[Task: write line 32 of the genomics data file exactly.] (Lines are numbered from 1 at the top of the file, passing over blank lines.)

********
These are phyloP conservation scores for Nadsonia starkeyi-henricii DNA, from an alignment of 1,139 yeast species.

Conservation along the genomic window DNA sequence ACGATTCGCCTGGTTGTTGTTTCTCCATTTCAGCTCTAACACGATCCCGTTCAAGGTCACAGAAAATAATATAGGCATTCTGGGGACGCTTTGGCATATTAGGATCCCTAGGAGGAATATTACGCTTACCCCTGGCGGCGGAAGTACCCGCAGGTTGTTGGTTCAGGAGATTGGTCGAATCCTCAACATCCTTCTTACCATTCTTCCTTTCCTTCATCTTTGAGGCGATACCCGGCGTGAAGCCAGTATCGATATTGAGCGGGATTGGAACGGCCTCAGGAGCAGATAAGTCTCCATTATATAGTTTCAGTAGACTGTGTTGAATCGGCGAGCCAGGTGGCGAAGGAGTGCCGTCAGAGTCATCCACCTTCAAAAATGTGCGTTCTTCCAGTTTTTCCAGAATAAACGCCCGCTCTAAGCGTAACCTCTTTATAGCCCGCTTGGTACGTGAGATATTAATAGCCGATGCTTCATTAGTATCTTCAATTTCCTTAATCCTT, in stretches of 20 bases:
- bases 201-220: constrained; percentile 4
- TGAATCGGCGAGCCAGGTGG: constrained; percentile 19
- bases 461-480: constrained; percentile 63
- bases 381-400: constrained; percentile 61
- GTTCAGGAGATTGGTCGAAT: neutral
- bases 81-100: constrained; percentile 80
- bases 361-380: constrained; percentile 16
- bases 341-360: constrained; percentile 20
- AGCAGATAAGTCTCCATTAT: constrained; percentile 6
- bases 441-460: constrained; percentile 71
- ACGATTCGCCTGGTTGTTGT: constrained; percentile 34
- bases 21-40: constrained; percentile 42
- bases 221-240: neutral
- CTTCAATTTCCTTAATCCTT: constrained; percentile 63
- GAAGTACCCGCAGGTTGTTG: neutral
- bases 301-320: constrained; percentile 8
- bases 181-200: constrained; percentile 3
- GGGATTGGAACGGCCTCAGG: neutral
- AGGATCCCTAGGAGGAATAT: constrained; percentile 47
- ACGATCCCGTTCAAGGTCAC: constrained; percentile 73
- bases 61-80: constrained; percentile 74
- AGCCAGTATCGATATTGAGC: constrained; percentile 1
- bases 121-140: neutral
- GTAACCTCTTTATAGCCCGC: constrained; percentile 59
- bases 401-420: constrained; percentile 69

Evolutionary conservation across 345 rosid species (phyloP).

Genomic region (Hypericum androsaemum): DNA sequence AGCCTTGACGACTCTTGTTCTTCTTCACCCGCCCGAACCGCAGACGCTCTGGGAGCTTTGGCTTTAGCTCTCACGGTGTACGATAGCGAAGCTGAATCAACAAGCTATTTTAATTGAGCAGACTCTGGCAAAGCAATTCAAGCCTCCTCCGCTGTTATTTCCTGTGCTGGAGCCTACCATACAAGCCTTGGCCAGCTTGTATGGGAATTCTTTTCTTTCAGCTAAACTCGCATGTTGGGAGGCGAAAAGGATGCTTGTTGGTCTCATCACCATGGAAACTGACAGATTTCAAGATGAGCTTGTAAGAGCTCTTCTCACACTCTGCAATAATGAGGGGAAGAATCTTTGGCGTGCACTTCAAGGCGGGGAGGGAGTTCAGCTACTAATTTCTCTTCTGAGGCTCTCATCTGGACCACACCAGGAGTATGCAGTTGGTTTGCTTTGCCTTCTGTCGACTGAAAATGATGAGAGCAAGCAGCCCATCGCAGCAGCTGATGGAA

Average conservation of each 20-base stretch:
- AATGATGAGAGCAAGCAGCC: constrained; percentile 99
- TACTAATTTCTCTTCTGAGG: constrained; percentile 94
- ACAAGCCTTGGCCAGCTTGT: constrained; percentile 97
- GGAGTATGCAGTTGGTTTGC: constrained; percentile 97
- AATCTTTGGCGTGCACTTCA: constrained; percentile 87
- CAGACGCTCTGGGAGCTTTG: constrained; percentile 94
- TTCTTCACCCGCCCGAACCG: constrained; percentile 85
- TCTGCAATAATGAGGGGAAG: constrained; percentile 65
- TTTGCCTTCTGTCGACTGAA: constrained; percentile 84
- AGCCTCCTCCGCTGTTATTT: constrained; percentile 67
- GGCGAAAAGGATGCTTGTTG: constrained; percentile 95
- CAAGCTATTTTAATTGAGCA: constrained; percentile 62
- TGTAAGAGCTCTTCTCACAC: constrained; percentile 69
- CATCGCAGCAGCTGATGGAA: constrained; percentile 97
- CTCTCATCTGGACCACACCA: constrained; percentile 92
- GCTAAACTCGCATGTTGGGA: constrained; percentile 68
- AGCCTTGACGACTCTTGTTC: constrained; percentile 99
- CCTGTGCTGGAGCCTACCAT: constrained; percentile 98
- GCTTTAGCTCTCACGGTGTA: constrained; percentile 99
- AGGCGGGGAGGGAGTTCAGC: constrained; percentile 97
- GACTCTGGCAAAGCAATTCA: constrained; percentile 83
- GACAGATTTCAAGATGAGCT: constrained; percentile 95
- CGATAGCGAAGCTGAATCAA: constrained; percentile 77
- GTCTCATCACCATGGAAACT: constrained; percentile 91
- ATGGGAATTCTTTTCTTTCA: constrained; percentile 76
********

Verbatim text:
- TACTAATTTCTCTTCTGAGG: constrained; percentile 94